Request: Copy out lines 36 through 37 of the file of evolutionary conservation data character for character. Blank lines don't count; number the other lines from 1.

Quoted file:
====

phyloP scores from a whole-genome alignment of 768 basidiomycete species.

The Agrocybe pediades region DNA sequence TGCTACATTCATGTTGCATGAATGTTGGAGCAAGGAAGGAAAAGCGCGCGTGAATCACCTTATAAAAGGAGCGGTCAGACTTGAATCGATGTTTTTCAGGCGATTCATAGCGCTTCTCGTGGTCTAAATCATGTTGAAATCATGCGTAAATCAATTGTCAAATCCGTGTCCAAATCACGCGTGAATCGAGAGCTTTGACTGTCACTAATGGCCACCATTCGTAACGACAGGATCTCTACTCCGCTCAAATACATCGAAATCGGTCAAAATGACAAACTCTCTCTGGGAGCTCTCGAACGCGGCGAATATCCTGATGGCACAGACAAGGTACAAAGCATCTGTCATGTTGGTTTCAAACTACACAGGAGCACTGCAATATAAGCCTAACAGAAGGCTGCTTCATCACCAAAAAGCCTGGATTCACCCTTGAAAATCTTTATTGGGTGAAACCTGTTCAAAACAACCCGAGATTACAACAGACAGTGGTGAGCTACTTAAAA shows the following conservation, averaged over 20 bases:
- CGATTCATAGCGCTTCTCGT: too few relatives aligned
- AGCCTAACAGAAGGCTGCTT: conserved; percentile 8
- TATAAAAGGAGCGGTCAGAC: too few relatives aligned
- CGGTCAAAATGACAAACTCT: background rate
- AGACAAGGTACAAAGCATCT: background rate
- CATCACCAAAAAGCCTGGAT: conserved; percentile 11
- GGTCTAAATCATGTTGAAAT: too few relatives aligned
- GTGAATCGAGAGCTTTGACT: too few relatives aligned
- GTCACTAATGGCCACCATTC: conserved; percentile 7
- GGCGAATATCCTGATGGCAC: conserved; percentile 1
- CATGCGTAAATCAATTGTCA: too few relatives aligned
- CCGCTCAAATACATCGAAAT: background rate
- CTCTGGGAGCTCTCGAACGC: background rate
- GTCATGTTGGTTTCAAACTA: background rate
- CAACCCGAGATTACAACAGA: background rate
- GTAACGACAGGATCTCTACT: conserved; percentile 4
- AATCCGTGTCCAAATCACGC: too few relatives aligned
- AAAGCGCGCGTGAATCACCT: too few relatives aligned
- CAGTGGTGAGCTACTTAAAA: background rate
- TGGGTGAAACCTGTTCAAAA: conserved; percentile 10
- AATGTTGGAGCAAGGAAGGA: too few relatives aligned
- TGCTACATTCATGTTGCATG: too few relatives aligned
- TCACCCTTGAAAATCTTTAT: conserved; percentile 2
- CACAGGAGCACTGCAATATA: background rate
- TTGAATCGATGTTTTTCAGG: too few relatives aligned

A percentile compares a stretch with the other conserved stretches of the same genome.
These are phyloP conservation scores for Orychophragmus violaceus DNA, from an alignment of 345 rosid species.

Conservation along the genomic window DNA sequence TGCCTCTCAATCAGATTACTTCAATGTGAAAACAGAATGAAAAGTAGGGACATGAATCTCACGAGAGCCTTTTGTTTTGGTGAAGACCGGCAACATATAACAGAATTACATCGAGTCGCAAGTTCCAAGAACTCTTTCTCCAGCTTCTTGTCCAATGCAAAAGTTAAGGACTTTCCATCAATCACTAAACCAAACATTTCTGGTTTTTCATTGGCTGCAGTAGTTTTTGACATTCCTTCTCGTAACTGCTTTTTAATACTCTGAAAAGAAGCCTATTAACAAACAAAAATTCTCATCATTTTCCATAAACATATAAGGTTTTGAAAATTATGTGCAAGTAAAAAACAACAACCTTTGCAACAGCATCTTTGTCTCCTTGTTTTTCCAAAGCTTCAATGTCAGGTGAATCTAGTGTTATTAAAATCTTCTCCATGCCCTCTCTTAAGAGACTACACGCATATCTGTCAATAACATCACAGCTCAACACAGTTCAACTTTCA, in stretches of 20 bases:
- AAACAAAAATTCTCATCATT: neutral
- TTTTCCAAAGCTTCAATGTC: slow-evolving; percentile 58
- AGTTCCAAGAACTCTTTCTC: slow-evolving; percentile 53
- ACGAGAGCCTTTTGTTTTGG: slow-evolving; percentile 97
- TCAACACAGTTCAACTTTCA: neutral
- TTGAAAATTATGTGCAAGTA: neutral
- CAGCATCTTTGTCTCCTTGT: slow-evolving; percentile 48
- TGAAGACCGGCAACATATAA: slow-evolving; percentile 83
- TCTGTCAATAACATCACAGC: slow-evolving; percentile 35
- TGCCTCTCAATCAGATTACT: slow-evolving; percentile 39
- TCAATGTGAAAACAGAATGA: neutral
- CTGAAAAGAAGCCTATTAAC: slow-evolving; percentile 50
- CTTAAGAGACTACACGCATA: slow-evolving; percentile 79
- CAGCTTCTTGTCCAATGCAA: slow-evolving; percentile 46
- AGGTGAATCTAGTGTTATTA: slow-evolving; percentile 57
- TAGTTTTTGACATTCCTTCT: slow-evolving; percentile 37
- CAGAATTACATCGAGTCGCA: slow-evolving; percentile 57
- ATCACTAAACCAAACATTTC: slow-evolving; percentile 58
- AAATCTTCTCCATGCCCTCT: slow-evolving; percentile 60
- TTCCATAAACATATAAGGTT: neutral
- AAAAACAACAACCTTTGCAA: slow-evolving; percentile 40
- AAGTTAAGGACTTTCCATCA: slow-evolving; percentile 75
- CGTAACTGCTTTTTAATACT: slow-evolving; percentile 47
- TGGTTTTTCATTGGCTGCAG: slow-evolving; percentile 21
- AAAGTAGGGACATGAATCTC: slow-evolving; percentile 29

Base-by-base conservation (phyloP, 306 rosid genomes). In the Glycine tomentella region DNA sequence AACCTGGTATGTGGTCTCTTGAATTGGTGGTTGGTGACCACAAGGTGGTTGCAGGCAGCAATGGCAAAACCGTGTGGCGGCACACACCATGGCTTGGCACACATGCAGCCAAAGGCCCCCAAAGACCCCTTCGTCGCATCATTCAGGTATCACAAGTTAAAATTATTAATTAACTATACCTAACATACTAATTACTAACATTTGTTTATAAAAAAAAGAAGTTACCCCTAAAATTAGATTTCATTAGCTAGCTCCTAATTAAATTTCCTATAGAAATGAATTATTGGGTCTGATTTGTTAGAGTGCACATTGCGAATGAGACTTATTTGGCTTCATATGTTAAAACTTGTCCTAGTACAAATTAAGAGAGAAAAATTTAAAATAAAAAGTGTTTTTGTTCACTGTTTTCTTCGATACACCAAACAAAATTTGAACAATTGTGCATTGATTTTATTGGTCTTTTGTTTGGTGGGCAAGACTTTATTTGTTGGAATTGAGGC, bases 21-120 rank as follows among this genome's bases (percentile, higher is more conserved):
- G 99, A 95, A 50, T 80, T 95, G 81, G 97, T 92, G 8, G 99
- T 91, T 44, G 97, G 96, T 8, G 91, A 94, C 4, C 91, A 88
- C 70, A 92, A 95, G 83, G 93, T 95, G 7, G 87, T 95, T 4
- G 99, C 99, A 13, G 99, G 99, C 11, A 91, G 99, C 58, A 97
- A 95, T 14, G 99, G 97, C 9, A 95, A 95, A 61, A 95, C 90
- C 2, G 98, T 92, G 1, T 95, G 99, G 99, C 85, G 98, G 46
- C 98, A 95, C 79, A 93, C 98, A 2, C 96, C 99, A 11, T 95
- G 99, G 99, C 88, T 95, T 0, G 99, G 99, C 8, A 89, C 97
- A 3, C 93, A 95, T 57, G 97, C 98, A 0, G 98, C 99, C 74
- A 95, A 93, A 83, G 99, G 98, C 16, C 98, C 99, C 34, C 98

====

- TTGAAAATTATGTGCAAGTA: neutral
- CAGCATCTTTGTCTCCTTGT: slow-evolving; percentile 48